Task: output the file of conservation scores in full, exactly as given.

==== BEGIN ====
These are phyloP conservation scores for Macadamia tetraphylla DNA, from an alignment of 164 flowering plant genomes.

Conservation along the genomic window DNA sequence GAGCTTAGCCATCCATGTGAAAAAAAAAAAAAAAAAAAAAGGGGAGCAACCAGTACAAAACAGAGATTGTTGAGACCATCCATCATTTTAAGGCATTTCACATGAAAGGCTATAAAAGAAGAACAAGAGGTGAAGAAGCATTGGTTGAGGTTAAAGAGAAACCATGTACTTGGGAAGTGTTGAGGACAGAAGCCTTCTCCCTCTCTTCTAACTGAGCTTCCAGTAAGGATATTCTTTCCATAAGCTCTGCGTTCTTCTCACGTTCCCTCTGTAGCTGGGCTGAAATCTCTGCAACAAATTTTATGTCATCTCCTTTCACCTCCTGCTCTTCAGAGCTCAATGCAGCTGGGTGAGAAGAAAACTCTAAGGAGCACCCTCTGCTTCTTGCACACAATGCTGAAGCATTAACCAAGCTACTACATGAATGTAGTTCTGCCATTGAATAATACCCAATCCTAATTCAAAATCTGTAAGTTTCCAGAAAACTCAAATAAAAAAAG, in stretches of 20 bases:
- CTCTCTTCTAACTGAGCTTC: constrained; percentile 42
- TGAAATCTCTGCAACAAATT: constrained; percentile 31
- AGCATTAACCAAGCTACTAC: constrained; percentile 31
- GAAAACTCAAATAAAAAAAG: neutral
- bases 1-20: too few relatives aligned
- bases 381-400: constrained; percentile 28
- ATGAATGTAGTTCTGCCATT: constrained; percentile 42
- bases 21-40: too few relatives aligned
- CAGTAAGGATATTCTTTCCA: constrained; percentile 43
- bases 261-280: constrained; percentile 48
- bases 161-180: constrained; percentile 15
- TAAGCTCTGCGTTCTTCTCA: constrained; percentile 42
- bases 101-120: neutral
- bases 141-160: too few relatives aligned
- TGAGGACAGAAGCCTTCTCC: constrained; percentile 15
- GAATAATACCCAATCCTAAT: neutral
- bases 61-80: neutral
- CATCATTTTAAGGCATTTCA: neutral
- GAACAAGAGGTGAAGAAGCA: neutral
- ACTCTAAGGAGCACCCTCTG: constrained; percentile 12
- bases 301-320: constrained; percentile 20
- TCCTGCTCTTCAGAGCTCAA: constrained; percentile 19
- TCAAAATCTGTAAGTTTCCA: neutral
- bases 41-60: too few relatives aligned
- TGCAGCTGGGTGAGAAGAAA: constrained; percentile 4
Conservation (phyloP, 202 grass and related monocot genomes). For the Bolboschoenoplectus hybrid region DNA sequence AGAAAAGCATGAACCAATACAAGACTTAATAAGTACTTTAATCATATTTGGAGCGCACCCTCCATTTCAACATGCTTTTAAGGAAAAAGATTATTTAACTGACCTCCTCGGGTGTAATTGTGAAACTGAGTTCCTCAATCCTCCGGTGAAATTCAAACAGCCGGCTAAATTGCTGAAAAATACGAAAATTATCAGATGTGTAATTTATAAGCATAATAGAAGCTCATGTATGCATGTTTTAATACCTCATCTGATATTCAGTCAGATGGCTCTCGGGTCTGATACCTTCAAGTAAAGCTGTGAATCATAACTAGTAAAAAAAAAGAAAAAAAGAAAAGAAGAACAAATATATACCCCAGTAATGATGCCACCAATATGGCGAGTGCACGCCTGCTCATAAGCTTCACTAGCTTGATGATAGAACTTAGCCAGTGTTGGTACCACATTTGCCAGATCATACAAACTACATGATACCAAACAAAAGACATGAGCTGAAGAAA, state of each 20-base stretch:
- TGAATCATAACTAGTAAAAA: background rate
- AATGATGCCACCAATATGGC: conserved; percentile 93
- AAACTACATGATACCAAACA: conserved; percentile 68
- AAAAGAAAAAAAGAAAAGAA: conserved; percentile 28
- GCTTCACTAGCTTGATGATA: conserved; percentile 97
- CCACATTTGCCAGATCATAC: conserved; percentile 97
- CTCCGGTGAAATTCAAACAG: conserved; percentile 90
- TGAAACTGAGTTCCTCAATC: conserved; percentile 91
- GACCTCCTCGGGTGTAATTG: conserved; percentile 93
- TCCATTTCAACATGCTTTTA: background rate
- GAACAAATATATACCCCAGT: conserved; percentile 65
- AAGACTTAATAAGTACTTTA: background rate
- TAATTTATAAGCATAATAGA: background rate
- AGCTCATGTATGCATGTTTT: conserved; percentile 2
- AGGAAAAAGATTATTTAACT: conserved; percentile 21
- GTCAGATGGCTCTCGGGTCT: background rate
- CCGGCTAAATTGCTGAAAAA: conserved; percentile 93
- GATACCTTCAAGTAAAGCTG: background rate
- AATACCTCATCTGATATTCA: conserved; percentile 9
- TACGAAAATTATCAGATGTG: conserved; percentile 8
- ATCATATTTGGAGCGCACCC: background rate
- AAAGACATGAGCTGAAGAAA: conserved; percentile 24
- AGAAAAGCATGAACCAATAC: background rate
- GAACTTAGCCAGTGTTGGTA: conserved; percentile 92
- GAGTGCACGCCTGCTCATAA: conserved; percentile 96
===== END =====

These are phyloP conservation scores for Macadamia tetraphylla DNA, from an alignment of 164 flowering plant genomes.

Conservation along the genomic window DNA sequence GAGCTTAGCCATCCATGTGAAAAAAAAAAAAAAAAAAAAAGGGGAGCAACCAGTACAAAACAGAGATTGTTGAGACCATCCATCATTTTAAGGCATTTCACATGAAAGGCTATAAAAGAAGAACAAGAGGTGAAGAAGCATTGGTTGAGGTTAAAGAGAAACCATGTACTTGGGAAGTGTTGAGGACAGAAGCCTTCTCCCTCTCTTCTAACTGAGCTTCCAGTAAGGATATTCTTTCCATAAGCTCTGCGTTCTTCTCACGTTCCCTCTGTAGCTGGGCTGAAATCTCTGCAACAAATTTTATGTCATCTCCTTTCACCTCCTGCTCTTCAGAGCTCAATGCAGCTGGGTGAGAAGAAAACTCTAAGGAGCACCCTCTGCTTCTTGCACACAATGCTGAAGCATTAACCAAGCTACTACATGAATGTAGTTCTGCCATTGAATAATACCCAATCCTAATTCAAAATCTGTAAGTTTCCAGAAAACTCAAATAAAAAAAG, in stretches of 20 bases:
- CTCTCTTCTAACTGAGCTTC: constrained; percentile 42
- TGAAATCTCTGCAACAAATT: constrained; percentile 31
- AGCATTAACCAAGCTACTAC: constrained; percentile 31
- GAAAACTCAAATAAAAAAAG: neutral
- bases 1-20: too few relatives aligned
- bases 381-400: constrained; percentile 28
- ATGAATGTAGTTCTGCCATT: constrained; percentile 42
- bases 21-40: too few relatives aligned
- CAGTAAGGATATTCTTTCCA: constrained; percentile 43
- bases 261-280: constrained; percentile 48
- bases 161-180: constrained; percentile 15
- TAAGCTCTGCGTTCTTCTCA: constrained; percentile 42
- bases 101-120: neutral
- bases 141-160: too few relatives aligned
- TGAGGACAGAAGCCTTCTCC: constrained; percentile 15
- GAATAATACCCAATCCTAAT: neutral
- bases 61-80: neutral
- CATCATTTTAAGGCATTTCA: neutral
- GAACAAGAGGTGAAGAAGCA: neutral
- ACTCTAAGGAGCACCCTCTG: constrained; percentile 12
- bases 301-320: constrained; percentile 20
- TCCTGCTCTTCAGAGCTCAA: constrained; percentile 19
- TCAAAATCTGTAAGTTTCCA: neutral
- bases 41-60: too few relatives aligned
- TGCAGCTGGGTGAGAAGAAA: constrained; percentile 4
Conservation (phyloP, 202 grass and related monocot genomes). For the Bolboschoenoplectus hybrid region DNA sequence AGAAAAGCATGAACCAATACAAGACTTAATAAGTACTTTAATCATATTTGGAGCGCACCCTCCATTTCAACATGCTTTTAAGGAAAAAGATTATTTAACTGACCTCCTCGGGTGTAATTGTGAAACTGAGTTCCTCAATCCTCCGGTGAAATTCAAACAGCCGGCTAAATTGCTGAAAAATACGAAAATTATCAGATGTGTAATTTATAAGCATAATAGAAGCTCATGTATGCATGTTTTAATACCTCATCTGATATTCAGTCAGATGGCTCTCGGGTCTGATACCTTCAAGTAAAGCTGTGAATCATAACTAGTAAAAAAAAAGAAAAAAAGAAAAGAAGAACAAATATATACCCCAGTAATGATGCCACCAATATGGCGAGTGCACGCCTGCTCATAAGCTTCACTAGCTTGATGATAGAACTTAGCCAGTGTTGGTACCACATTTGCCAGATCATACAAACTACATGATACCAAACAAAAGACATGAGCTGAAGAAA, state of each 20-base stretch:
- TGAATCATAACTAGTAAAAA: background rate
- AATGATGCCACCAATATGGC: conserved; percentile 93
- AAACTACATGATACCAAACA: conserved; percentile 68
- AAAAGAAAAAAAGAAAAGAA: conserved; percentile 28
- GCTTCACTAGCTTGATGATA: conserved; percentile 97
- CCACATTTGCCAGATCATAC: conserved; percentile 97
- CTCCGGTGAAATTCAAACAG: conserved; percentile 90
- TGAAACTGAGTTCCTCAATC: conserved; percentile 91
- GACCTCCTCGGGTGTAATTG: conserved; percentile 93
- TCCATTTCAACATGCTTTTA: background rate
- GAACAAATATATACCCCAGT: conserved; percentile 65
- AAGACTTAATAAGTACTTTA: background rate
- TAATTTATAAGCATAATAGA: background rate
- AGCTCATGTATGCATGTTTT: conserved; percentile 2
- AGGAAAAAGATTATTTAACT: conserved; percentile 21
- GTCAGATGGCTCTCGGGTCT: background rate
- CCGGCTAAATTGCTGAAAAA: conserved; percentile 93
- GATACCTTCAAGTAAAGCTG: background rate
- AATACCTCATCTGATATTCA: conserved; percentile 9
- TACGAAAATTATCAGATGTG: conserved; percentile 8
- ATCATATTTGGAGCGCACCC: background rate
- AAAGACATGAGCTGAAGAAA: conserved; percentile 24
- AGAAAAGCATGAACCAATAC: background rate
- GAACTTAGCCAGTGTTGGTA: conserved; percentile 92
- GAGTGCACGCCTGCTCATAA: conserved; percentile 96